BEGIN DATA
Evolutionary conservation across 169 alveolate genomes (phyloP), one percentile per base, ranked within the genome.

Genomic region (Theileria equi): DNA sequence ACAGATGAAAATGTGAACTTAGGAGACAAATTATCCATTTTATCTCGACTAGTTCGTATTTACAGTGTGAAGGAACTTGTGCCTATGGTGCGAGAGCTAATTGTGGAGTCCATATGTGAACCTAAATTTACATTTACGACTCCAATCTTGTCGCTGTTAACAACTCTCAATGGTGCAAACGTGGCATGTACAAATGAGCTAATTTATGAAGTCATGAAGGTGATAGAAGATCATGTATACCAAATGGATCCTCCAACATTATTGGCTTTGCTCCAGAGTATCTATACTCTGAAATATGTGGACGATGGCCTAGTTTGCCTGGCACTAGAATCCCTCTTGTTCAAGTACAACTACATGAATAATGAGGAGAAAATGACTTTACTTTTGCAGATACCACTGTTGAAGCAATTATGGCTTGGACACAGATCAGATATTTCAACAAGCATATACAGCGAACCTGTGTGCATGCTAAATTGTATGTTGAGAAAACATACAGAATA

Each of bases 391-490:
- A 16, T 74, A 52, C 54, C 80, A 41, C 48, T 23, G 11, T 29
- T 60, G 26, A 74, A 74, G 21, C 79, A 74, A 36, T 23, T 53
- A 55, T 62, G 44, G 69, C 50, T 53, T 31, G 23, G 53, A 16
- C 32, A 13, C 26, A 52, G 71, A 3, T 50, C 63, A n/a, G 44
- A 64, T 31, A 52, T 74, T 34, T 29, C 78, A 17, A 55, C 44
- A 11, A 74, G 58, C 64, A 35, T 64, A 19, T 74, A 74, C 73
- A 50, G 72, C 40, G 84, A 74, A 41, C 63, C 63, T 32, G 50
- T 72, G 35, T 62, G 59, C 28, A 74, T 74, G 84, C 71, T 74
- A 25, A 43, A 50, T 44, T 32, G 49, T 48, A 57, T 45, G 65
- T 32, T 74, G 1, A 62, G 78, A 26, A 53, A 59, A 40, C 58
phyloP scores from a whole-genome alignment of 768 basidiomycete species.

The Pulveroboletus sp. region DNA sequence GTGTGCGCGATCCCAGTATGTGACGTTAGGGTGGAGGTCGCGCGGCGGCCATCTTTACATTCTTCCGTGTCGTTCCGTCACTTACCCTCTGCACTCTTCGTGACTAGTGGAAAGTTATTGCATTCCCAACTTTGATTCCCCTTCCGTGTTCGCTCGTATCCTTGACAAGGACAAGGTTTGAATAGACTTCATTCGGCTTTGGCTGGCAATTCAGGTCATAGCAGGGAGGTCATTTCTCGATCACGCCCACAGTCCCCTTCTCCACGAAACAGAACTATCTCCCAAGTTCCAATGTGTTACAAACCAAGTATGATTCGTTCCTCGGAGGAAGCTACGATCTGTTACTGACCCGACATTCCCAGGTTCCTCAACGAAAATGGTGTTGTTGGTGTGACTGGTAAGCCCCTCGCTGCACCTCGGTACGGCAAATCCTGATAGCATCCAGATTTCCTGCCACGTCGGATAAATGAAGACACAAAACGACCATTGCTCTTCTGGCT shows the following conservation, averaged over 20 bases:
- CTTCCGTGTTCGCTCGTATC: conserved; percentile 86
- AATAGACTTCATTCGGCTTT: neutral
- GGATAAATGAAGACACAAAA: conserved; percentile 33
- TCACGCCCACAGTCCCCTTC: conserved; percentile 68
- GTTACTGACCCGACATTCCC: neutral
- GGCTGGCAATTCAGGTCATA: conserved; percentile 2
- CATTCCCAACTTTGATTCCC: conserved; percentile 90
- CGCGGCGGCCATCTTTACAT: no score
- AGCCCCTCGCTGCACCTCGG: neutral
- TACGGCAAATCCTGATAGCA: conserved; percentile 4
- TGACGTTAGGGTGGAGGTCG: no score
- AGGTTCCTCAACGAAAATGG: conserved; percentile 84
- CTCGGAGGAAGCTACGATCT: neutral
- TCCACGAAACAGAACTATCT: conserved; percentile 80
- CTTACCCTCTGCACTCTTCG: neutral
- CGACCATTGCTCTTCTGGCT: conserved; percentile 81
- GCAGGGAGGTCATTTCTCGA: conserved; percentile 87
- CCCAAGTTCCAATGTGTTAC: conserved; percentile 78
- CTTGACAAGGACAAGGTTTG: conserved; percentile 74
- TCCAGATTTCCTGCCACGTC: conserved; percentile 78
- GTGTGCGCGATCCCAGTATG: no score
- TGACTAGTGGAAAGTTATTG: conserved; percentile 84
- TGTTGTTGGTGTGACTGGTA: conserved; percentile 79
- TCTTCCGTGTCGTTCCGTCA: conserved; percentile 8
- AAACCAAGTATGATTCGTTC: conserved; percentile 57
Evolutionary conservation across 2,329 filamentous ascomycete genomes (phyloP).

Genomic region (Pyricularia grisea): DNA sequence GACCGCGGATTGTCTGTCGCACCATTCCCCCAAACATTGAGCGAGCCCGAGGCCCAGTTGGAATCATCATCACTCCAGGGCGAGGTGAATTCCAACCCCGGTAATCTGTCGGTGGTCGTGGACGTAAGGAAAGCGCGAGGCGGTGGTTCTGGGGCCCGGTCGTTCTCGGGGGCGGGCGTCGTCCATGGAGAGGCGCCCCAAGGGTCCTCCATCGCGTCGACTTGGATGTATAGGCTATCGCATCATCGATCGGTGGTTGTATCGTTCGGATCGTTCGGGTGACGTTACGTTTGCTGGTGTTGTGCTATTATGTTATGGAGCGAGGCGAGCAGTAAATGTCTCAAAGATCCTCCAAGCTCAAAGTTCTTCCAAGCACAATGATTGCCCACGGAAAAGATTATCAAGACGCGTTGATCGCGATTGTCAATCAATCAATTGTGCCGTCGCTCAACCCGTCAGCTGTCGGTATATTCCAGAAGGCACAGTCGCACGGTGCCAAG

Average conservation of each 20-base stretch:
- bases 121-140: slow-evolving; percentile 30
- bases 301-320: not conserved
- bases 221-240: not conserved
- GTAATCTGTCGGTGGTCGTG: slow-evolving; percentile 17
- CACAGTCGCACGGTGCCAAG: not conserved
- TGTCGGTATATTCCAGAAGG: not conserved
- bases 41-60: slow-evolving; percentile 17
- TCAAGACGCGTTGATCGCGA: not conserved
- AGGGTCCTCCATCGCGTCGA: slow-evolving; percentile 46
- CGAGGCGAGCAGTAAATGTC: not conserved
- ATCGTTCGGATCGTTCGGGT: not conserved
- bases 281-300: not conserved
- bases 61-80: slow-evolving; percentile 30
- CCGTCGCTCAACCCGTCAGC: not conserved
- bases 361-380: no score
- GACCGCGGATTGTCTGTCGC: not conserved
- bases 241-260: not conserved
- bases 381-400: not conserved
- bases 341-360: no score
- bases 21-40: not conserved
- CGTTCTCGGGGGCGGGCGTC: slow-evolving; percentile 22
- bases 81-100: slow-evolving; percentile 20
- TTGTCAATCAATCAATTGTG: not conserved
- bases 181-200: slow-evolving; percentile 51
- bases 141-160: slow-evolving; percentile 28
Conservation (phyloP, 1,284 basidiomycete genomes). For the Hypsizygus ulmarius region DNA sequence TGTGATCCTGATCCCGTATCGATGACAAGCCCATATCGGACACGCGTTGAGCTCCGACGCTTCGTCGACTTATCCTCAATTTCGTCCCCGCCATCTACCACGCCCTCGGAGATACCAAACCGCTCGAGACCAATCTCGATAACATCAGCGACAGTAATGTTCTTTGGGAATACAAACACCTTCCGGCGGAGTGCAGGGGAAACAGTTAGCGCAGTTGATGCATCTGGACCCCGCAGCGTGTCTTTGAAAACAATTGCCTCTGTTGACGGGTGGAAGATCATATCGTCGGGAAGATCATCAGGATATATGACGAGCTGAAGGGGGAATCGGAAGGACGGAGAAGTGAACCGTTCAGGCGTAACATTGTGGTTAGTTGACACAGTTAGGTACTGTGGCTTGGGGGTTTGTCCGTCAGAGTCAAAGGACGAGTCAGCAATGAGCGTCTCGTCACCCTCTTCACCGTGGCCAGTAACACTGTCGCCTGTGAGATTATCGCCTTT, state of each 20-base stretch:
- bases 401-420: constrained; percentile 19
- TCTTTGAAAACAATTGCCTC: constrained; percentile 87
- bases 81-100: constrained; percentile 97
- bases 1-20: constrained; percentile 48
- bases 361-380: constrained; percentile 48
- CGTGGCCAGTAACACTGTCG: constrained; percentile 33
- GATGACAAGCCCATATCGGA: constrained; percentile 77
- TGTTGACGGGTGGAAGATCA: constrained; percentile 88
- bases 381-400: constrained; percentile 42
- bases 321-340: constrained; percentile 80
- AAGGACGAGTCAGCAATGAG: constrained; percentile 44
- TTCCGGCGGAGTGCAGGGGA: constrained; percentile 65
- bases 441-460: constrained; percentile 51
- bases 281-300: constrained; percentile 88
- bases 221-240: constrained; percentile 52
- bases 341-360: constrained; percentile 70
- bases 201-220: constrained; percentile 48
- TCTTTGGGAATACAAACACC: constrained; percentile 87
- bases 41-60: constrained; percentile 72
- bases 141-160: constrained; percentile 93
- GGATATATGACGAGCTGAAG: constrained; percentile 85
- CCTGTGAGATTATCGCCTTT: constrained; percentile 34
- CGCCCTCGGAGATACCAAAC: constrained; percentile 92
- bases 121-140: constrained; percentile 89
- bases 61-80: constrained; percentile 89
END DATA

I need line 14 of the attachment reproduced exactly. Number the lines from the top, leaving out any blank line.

phyloP scores from a whole-genome alignment of 768 basidiomycete species.